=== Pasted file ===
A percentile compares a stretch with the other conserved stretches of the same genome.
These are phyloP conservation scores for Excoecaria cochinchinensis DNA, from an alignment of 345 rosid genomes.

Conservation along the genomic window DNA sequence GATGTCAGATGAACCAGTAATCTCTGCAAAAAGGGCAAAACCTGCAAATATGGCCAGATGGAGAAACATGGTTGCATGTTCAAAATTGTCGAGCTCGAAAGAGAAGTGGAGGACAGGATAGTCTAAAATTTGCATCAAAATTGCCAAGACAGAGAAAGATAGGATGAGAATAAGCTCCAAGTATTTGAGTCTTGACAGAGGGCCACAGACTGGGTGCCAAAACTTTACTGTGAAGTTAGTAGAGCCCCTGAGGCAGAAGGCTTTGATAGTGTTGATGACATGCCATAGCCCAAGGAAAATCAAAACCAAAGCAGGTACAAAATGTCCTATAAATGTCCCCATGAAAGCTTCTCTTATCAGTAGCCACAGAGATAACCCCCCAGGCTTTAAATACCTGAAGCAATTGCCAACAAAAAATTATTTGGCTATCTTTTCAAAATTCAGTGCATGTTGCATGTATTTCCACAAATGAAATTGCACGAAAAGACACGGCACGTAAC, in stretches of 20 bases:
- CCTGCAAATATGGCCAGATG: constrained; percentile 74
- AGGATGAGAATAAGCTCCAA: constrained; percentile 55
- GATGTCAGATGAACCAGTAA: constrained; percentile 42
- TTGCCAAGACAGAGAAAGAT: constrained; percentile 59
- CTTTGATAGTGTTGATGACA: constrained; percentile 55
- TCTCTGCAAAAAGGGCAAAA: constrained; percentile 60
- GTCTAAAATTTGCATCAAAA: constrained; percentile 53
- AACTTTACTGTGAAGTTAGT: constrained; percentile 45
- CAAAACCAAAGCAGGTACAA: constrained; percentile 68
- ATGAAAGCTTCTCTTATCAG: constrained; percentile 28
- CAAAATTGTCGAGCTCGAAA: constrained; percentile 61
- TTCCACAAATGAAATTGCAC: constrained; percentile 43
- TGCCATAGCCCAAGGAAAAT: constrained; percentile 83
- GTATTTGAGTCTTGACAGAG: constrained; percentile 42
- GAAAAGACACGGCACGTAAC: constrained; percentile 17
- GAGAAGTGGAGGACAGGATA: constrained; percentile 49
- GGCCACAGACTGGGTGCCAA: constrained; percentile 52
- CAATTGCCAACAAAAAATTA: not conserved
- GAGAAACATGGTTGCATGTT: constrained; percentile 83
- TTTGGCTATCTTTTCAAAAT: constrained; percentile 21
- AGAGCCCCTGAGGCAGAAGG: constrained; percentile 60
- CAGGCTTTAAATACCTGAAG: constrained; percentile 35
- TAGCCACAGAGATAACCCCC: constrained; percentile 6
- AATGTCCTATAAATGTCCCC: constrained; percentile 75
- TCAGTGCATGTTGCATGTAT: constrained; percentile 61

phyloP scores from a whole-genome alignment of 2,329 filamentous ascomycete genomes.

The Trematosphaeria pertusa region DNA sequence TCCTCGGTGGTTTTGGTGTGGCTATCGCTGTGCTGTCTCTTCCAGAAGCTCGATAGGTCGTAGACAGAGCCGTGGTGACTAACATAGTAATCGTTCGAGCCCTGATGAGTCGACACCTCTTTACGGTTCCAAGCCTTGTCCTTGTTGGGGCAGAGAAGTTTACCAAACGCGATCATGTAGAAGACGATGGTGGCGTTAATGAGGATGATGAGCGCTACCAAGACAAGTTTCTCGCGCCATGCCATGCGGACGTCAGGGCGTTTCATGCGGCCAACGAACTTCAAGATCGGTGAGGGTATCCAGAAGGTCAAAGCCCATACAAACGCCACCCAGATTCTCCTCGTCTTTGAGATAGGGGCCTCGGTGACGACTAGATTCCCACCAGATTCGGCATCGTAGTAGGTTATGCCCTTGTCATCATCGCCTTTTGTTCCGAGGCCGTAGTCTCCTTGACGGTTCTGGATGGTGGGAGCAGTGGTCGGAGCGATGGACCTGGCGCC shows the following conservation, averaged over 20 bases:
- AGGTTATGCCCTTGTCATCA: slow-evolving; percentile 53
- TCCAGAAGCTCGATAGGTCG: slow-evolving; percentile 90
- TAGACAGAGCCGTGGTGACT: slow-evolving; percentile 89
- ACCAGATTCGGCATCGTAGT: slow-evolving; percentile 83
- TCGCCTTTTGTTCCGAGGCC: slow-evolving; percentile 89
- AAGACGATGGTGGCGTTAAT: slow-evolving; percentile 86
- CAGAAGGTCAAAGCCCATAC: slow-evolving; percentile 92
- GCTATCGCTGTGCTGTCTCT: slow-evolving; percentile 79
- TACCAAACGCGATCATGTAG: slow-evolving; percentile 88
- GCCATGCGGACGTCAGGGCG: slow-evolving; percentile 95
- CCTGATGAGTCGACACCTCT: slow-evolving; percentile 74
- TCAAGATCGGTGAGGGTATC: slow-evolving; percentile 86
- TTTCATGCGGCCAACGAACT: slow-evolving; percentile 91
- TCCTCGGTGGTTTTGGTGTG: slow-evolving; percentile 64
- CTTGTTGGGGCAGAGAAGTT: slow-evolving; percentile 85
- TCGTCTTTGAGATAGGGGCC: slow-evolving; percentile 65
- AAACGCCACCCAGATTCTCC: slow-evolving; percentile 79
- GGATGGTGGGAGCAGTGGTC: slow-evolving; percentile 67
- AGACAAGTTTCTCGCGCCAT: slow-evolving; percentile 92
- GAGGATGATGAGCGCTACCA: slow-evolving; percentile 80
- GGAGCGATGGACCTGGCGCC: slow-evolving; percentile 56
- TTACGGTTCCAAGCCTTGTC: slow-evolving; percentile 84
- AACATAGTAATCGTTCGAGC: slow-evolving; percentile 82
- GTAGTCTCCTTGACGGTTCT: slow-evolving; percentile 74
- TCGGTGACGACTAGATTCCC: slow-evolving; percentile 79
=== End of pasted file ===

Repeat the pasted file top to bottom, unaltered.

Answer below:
A percentile compares a stretch with the other conserved stretches of the same genome.
These are phyloP conservation scores for Excoecaria cochinchinensis DNA, from an alignment of 345 rosid genomes.

Conservation along the genomic window DNA sequence GATGTCAGATGAACCAGTAATCTCTGCAAAAAGGGCAAAACCTGCAAATATGGCCAGATGGAGAAACATGGTTGCATGTTCAAAATTGTCGAGCTCGAAAGAGAAGTGGAGGACAGGATAGTCTAAAATTTGCATCAAAATTGCCAAGACAGAGAAAGATAGGATGAGAATAAGCTCCAAGTATTTGAGTCTTGACAGAGGGCCACAGACTGGGTGCCAAAACTTTACTGTGAAGTTAGTAGAGCCCCTGAGGCAGAAGGCTTTGATAGTGTTGATGACATGCCATAGCCCAAGGAAAATCAAAACCAAAGCAGGTACAAAATGTCCTATAAATGTCCCCATGAAAGCTTCTCTTATCAGTAGCCACAGAGATAACCCCCCAGGCTTTAAATACCTGAAGCAATTGCCAACAAAAAATTATTTGGCTATCTTTTCAAAATTCAGTGCATGTTGCATGTATTTCCACAAATGAAATTGCACGAAAAGACACGGCACGTAAC, in stretches of 20 bases:
- CCTGCAAATATGGCCAGATG: constrained; percentile 74
- AGGATGAGAATAAGCTCCAA: constrained; percentile 55
- GATGTCAGATGAACCAGTAA: constrained; percentile 42
- TTGCCAAGACAGAGAAAGAT: constrained; percentile 59
- CTTTGATAGTGTTGATGACA: constrained; percentile 55
- TCTCTGCAAAAAGGGCAAAA: constrained; percentile 60
- GTCTAAAATTTGCATCAAAA: constrained; percentile 53
- AACTTTACTGTGAAGTTAGT: constrained; percentile 45
- CAAAACCAAAGCAGGTACAA: constrained; percentile 68
- ATGAAAGCTTCTCTTATCAG: constrained; percentile 28
- CAAAATTGTCGAGCTCGAAA: constrained; percentile 61
- TTCCACAAATGAAATTGCAC: constrained; percentile 43
- TGCCATAGCCCAAGGAAAAT: constrained; percentile 83
- GTATTTGAGTCTTGACAGAG: constrained; percentile 42
- GAAAAGACACGGCACGTAAC: constrained; percentile 17
- GAGAAGTGGAGGACAGGATA: constrained; percentile 49
- GGCCACAGACTGGGTGCCAA: constrained; percentile 52
- CAATTGCCAACAAAAAATTA: not conserved
- GAGAAACATGGTTGCATGTT: constrained; percentile 83
- TTTGGCTATCTTTTCAAAAT: constrained; percentile 21
- AGAGCCCCTGAGGCAGAAGG: constrained; percentile 60
- CAGGCTTTAAATACCTGAAG: constrained; percentile 35
- TAGCCACAGAGATAACCCCC: constrained; percentile 6
- AATGTCCTATAAATGTCCCC: constrained; percentile 75
- TCAGTGCATGTTGCATGTAT: constrained; percentile 61

phyloP scores from a whole-genome alignment of 2,329 filamentous ascomycete genomes.

The Trematosphaeria pertusa region DNA sequence TCCTCGGTGGTTTTGGTGTGGCTATCGCTGTGCTGTCTCTTCCAGAAGCTCGATAGGTCGTAGACAGAGCCGTGGTGACTAACATAGTAATCGTTCGAGCCCTGATGAGTCGACACCTCTTTACGGTTCCAAGCCTTGTCCTTGTTGGGGCAGAGAAGTTTACCAAACGCGATCATGTAGAAGACGATGGTGGCGTTAATGAGGATGATGAGCGCTACCAAGACAAGTTTCTCGCGCCATGCCATGCGGACGTCAGGGCGTTTCATGCGGCCAACGAACTTCAAGATCGGTGAGGGTATCCAGAAGGTCAAAGCCCATACAAACGCCACCCAGATTCTCCTCGTCTTTGAGATAGGGGCCTCGGTGACGACTAGATTCCCACCAGATTCGGCATCGTAGTAGGTTATGCCCTTGTCATCATCGCCTTTTGTTCCGAGGCCGTAGTCTCCTTGACGGTTCTGGATGGTGGGAGCAGTGGTCGGAGCGATGGACCTGGCGCC shows the following conservation, averaged over 20 bases:
- AGGTTATGCCCTTGTCATCA: slow-evolving; percentile 53
- TCCAGAAGCTCGATAGGTCG: slow-evolving; percentile 90
- TAGACAGAGCCGTGGTGACT: slow-evolving; percentile 89
- ACCAGATTCGGCATCGTAGT: slow-evolving; percentile 83
- TCGCCTTTTGTTCCGAGGCC: slow-evolving; percentile 89
- AAGACGATGGTGGCGTTAAT: slow-evolving; percentile 86
- CAGAAGGTCAAAGCCCATAC: slow-evolving; percentile 92
- GCTATCGCTGTGCTGTCTCT: slow-evolving; percentile 79
- TACCAAACGCGATCATGTAG: slow-evolving; percentile 88
- GCCATGCGGACGTCAGGGCG: slow-evolving; percentile 95
- CCTGATGAGTCGACACCTCT: slow-evolving; percentile 74
- TCAAGATCGGTGAGGGTATC: slow-evolving; percentile 86
- TTTCATGCGGCCAACGAACT: slow-evolving; percentile 91
- TCCTCGGTGGTTTTGGTGTG: slow-evolving; percentile 64
- CTTGTTGGGGCAGAGAAGTT: slow-evolving; percentile 85
- TCGTCTTTGAGATAGGGGCC: slow-evolving; percentile 65
- AAACGCCACCCAGATTCTCC: slow-evolving; percentile 79
- GGATGGTGGGAGCAGTGGTC: slow-evolving; percentile 67
- AGACAAGTTTCTCGCGCCAT: slow-evolving; percentile 92
- GAGGATGATGAGCGCTACCA: slow-evolving; percentile 80
- GGAGCGATGGACCTGGCGCC: slow-evolving; percentile 56
- TTACGGTTCCAAGCCTTGTC: slow-evolving; percentile 84
- AACATAGTAATCGTTCGAGC: slow-evolving; percentile 82
- GTAGTCTCCTTGACGGTTCT: slow-evolving; percentile 74
- TCGGTGACGACTAGATTCCC: slow-evolving; percentile 79